In this process of naming the missing aspect, what if we start explaining the genealogy of Jesus through Mary? Who is the mother of Mary and the grandmother and great-grandmother of Jesus, and so on? We may not get the full picture straight away because women’s history is not important in the patriarchal world, therefore not maintained in official records. We could only go so far with Anne, Mary’s mother, but none of the canonical books mention Anne. Only the gospel of James in the apocrypha mentions Anne. Most of the women in the bible are not mentioned by their names. The other way to reclaim Mary is to hear the birth of Jesus from the words of Mary.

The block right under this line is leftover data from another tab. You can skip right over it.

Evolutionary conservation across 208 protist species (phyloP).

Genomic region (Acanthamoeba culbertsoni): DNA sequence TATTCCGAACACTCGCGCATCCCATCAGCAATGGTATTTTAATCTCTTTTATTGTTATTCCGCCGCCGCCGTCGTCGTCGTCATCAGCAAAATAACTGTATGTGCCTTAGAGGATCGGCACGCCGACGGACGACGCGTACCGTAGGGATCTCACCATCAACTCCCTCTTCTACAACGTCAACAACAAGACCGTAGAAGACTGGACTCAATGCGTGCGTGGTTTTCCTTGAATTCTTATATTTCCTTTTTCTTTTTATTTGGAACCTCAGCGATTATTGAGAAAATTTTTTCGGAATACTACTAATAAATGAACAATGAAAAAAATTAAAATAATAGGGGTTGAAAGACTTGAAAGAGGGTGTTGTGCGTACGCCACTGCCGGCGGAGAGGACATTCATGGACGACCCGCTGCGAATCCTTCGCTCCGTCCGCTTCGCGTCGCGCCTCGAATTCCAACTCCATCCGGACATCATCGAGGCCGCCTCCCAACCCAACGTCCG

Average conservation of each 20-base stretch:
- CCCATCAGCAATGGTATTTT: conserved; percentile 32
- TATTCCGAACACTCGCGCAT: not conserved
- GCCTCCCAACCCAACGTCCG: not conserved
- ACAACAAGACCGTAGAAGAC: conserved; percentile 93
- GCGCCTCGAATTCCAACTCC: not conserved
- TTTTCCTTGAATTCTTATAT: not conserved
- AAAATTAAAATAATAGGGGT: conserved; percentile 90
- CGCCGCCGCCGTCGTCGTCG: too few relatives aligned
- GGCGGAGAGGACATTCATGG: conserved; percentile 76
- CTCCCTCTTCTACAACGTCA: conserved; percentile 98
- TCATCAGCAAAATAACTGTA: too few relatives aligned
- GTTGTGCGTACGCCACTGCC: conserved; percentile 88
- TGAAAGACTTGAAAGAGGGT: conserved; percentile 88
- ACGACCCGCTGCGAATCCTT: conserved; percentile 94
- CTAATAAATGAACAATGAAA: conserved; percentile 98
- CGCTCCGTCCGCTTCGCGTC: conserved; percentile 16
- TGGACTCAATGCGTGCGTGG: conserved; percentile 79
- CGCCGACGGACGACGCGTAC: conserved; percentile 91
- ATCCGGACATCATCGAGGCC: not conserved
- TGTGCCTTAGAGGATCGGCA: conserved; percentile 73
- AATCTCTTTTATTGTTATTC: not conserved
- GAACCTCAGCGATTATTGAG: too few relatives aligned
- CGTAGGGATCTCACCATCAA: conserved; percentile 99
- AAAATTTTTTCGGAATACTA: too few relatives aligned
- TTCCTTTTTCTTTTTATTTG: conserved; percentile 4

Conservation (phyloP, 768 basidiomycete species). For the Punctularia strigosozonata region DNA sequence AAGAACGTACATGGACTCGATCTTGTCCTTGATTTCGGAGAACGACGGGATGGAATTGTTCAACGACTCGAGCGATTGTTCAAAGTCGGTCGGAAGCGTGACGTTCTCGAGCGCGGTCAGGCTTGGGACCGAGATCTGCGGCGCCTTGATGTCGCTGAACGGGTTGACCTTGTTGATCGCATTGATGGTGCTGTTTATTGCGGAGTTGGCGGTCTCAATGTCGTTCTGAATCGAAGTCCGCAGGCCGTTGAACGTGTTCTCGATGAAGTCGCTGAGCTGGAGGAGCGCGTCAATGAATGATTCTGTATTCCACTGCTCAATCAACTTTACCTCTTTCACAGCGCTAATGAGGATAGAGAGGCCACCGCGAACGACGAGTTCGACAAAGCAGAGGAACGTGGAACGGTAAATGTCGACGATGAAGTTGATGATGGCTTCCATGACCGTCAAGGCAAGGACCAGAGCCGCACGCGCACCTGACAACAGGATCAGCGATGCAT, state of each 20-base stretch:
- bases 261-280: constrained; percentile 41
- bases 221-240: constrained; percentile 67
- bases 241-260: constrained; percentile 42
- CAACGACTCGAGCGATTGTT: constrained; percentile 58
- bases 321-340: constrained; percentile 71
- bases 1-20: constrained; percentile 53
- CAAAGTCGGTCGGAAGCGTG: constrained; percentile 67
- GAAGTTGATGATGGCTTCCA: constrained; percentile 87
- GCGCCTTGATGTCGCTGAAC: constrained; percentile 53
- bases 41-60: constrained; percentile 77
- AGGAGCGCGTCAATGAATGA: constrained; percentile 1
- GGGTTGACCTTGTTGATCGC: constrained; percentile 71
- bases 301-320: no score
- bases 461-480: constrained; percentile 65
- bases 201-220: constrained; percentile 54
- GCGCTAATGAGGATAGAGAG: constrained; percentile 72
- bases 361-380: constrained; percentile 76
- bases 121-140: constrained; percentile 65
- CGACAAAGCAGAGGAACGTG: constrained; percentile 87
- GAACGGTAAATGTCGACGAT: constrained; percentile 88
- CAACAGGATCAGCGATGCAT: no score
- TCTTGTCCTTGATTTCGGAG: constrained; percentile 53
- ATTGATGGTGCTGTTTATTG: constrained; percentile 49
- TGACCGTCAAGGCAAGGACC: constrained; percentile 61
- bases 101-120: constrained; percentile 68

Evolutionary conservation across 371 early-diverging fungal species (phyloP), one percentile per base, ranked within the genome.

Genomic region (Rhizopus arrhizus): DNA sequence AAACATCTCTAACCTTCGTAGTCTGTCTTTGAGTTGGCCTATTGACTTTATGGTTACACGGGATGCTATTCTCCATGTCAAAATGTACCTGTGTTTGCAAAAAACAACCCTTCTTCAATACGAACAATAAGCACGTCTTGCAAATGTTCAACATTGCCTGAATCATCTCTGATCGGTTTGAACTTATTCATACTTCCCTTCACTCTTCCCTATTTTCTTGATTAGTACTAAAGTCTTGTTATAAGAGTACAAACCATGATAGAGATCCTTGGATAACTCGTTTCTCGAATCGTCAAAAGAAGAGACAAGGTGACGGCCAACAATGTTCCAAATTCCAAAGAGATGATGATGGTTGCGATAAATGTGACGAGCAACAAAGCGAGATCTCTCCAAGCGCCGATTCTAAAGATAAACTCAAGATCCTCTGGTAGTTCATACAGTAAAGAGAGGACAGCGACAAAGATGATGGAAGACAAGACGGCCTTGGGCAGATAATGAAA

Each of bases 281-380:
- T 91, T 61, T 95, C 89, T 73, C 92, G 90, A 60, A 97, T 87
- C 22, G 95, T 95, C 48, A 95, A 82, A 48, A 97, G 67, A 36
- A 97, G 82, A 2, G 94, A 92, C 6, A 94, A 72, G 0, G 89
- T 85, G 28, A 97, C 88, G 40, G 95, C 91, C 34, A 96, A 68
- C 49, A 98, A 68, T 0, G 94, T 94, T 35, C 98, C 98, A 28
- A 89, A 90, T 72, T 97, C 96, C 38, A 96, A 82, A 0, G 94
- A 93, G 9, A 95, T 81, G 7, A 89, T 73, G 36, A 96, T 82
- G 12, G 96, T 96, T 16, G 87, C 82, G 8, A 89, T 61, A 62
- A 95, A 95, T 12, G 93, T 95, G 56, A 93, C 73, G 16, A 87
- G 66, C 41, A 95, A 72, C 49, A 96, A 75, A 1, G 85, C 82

What if Mary began explaining her story of being born and brought up as a daughter of Anne, and how she was nurtured by her parents? What might she have shared with her mother when she came to know she was carrying Christ child and the difficulty involved in convincing her own parents and her friends of her pregnancy? Mary would have explained the difficulties of being a young unmarried woman, carrying a child in a male dominant world, overcoming the abuses of a patriarchal society. Mary who comes into her co-creative power by struggling to embrace life through confrontations with otherness and with their own nothingness represents a missing aspect of whole creation. In Mary, I myself encounter creative power as the power to save from denial and marginalisation and to trust goodness in an often-hostile world.

Though we cannot go back to the history that erased whole female narratives, reclaiming Mary as the mother of Jesus now in our context would enable us to remember other women in future generations.  As we are in the season of Advent, we are reminded of the purpose of Christ’s coming, to reclaim the forgotten faces in the history: women, the marginalised and the vulnerable.